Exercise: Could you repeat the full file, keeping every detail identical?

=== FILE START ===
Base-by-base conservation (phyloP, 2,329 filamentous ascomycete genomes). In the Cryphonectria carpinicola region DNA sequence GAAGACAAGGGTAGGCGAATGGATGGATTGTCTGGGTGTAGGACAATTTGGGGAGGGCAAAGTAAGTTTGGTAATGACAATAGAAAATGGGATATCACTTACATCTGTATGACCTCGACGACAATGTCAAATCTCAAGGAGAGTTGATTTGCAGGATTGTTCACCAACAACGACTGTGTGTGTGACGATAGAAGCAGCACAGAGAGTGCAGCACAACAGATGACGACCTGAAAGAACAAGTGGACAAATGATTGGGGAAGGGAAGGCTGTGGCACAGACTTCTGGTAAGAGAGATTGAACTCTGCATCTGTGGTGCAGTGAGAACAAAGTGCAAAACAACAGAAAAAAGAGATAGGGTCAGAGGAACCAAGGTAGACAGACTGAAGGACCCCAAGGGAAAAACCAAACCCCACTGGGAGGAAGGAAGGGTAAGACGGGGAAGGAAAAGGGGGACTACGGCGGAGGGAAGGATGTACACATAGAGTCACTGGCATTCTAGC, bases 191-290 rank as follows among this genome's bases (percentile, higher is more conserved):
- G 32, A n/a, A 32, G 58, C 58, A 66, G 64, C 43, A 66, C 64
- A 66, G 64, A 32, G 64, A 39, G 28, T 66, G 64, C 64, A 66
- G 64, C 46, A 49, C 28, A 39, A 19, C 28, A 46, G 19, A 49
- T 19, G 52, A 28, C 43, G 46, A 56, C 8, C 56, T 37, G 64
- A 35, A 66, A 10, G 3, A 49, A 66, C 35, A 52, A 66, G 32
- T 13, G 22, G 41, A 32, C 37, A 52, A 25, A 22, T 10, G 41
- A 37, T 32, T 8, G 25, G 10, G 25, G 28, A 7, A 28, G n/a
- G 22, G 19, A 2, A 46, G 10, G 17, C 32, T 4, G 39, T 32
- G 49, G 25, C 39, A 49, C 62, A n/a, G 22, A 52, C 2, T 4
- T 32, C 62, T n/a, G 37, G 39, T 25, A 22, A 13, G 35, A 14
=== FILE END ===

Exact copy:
Base-by-base conservation (phyloP, 2,329 filamentous ascomycete genomes). In the Cryphonectria carpinicola region DNA sequence GAAGACAAGGGTAGGCGAATGGATGGATTGTCTGGGTGTAGGACAATTTGGGGAGGGCAAAGTAAGTTTGGTAATGACAATAGAAAATGGGATATCACTTACATCTGTATGACCTCGACGACAATGTCAAATCTCAAGGAGAGTTGATTTGCAGGATTGTTCACCAACAACGACTGTGTGTGTGACGATAGAAGCAGCACAGAGAGTGCAGCACAACAGATGACGACCTGAAAGAACAAGTGGACAAATGATTGGGGAAGGGAAGGCTGTGGCACAGACTTCTGGTAAGAGAGATTGAACTCTGCATCTGTGGTGCAGTGAGAACAAAGTGCAAAACAACAGAAAAAAGAGATAGGGTCAGAGGAACCAAGGTAGACAGACTGAAGGACCCCAAGGGAAAAACCAAACCCCACTGGGAGGAAGGAAGGGTAAGACGGGGAAGGAAAAGGGGGACTACGGCGGAGGGAAGGATGTACACATAGAGTCACTGGCATTCTAGC, bases 191-290 rank as follows among this genome's bases (percentile, higher is more conserved):
- G 32, A n/a, A 32, G 58, C 58, A 66, G 64, C 43, A 66, C 64
- A 66, G 64, A 32, G 64, A 39, G 28, T 66, G 64, C 64, A 66
- G 64, C 46, A 49, C 28, A 39, A 19, C 28, A 46, G 19, A 49
- T 19, G 52, A 28, C 43, G 46, A 56, C 8, C 56, T 37, G 64
- A 35, A 66, A 10, G 3, A 49, A 66, C 35, A 52, A 66, G 32
- T 13, G 22, G 41, A 32, C 37, A 52, A 25, A 22, T 10, G 41
- A 37, T 32, T 8, G 25, G 10, G 25, G 28, A 7, A 28, G n/a
- G 22, G 19, A 2, A 46, G 10, G 17, C 32, T 4, G 39, T 32
- G 49, G 25, C 39, A 49, C 62, A n/a, G 22, A 52, C 2, T 4
- T 32, C 62, T n/a, G 37, G 39, T 25, A 22, A 13, G 35, A 14